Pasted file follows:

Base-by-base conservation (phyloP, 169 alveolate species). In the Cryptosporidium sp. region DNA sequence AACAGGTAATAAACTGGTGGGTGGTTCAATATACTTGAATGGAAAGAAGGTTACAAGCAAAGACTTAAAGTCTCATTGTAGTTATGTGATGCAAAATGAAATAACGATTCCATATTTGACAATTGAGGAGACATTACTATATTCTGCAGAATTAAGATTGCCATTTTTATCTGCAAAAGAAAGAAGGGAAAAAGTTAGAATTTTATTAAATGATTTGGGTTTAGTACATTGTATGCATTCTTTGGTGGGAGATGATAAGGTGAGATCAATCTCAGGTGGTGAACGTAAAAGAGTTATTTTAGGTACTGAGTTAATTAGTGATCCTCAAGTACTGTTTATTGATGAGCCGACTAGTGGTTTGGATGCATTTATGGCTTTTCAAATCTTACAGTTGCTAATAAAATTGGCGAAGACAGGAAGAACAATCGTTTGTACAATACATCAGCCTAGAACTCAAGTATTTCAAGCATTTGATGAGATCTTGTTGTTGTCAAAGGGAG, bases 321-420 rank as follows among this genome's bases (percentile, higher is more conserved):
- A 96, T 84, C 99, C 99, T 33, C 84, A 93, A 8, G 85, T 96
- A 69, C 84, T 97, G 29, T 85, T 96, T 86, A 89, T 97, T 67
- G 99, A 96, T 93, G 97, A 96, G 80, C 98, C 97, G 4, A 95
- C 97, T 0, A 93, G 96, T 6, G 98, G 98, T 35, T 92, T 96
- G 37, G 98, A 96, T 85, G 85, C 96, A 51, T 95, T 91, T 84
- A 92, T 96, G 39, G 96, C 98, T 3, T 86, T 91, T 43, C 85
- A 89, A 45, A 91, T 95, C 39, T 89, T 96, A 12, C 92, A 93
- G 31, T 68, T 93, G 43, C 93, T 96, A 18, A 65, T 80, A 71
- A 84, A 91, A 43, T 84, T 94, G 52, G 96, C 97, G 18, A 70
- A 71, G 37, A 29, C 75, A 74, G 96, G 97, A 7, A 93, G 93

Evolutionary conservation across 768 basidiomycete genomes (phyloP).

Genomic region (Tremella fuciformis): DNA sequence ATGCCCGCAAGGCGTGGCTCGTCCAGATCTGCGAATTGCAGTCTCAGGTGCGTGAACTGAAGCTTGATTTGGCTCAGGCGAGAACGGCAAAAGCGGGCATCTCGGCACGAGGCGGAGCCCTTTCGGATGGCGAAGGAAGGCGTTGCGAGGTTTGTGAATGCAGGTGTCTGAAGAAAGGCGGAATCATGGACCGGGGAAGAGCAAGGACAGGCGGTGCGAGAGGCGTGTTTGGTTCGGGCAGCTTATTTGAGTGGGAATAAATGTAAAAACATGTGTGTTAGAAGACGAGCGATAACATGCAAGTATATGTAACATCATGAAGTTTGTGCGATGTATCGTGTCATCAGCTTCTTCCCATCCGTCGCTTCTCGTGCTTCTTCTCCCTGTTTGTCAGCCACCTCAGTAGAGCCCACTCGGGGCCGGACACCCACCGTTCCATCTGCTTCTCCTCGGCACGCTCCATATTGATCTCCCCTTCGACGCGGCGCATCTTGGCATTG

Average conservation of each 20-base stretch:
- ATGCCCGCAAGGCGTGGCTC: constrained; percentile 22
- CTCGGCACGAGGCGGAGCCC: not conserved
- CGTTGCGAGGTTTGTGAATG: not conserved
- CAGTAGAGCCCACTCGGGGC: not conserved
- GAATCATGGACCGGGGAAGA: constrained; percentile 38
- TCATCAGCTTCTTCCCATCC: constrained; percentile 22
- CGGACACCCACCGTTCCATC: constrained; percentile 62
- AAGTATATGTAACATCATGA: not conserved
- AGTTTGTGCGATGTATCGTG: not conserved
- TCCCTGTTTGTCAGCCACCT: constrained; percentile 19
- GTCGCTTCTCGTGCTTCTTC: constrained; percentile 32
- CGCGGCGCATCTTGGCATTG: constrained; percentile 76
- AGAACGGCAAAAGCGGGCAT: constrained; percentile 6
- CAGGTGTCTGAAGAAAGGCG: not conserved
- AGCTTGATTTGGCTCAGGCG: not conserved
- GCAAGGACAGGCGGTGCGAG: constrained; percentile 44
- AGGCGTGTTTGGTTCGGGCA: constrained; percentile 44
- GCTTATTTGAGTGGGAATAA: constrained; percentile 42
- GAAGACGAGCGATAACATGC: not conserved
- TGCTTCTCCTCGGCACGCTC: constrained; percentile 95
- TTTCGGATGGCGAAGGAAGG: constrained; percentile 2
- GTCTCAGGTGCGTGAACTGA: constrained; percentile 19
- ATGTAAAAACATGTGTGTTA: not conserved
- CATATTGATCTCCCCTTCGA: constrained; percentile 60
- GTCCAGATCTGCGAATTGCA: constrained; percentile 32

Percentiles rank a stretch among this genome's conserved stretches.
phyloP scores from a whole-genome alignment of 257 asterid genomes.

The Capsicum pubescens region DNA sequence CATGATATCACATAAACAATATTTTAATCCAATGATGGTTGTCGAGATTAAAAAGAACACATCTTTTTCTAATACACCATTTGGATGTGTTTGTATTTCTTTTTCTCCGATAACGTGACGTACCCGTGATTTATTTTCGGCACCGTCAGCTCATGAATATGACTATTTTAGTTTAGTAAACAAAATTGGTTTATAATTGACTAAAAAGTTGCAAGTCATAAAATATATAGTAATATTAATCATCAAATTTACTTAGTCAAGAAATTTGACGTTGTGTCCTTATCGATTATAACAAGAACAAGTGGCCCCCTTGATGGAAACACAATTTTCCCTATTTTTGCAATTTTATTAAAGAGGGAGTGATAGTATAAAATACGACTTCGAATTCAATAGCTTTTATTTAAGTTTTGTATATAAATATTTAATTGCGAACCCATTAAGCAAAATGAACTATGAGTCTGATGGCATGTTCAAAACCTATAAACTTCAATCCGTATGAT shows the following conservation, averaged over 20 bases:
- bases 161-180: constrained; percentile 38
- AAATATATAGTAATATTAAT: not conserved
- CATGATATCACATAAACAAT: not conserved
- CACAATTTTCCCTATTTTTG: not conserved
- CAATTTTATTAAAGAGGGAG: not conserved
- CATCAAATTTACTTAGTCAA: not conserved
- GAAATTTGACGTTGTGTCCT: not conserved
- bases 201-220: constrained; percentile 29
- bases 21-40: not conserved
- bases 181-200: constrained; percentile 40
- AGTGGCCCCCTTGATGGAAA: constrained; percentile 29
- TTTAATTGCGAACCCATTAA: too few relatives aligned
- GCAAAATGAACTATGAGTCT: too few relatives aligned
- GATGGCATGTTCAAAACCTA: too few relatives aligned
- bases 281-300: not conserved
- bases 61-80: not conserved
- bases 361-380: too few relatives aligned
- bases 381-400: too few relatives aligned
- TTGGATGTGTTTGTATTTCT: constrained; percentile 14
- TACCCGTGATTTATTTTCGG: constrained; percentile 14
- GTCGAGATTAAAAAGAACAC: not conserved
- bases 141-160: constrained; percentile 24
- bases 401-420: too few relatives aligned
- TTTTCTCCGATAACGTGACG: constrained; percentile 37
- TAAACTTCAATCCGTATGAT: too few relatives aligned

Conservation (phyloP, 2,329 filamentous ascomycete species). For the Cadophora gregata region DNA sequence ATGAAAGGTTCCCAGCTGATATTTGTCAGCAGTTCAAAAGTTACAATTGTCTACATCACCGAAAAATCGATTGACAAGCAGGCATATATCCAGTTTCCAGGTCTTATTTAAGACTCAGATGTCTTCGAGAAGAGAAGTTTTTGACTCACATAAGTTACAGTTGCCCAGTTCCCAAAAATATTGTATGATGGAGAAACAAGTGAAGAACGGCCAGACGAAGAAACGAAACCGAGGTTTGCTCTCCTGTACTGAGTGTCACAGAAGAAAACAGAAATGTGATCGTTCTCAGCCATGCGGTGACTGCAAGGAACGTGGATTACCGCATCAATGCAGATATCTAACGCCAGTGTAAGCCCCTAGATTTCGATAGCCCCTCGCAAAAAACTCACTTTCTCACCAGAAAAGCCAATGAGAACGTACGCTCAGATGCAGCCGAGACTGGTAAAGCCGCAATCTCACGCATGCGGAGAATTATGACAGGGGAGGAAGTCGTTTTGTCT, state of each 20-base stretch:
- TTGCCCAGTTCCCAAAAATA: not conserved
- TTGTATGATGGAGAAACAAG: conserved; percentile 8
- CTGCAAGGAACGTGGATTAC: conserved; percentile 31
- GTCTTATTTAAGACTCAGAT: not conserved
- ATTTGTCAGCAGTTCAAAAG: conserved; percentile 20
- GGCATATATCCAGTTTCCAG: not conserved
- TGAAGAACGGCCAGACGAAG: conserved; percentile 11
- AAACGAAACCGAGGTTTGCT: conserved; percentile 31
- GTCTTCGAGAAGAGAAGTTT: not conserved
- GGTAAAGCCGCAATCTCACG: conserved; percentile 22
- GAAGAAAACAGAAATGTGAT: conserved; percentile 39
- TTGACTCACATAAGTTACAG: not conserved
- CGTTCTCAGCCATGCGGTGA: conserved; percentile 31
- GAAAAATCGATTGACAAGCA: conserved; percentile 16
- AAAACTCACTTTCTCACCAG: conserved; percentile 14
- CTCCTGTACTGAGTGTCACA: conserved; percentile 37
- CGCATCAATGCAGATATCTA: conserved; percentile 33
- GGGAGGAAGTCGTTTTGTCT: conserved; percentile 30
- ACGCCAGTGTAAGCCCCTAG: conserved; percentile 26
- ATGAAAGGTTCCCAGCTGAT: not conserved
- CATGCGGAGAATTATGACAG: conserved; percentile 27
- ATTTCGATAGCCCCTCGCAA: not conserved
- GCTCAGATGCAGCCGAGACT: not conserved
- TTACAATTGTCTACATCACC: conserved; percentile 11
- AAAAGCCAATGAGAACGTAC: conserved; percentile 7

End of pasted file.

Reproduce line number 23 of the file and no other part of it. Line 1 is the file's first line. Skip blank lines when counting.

- AGTTTGTGCGATGTATCGTG: not conserved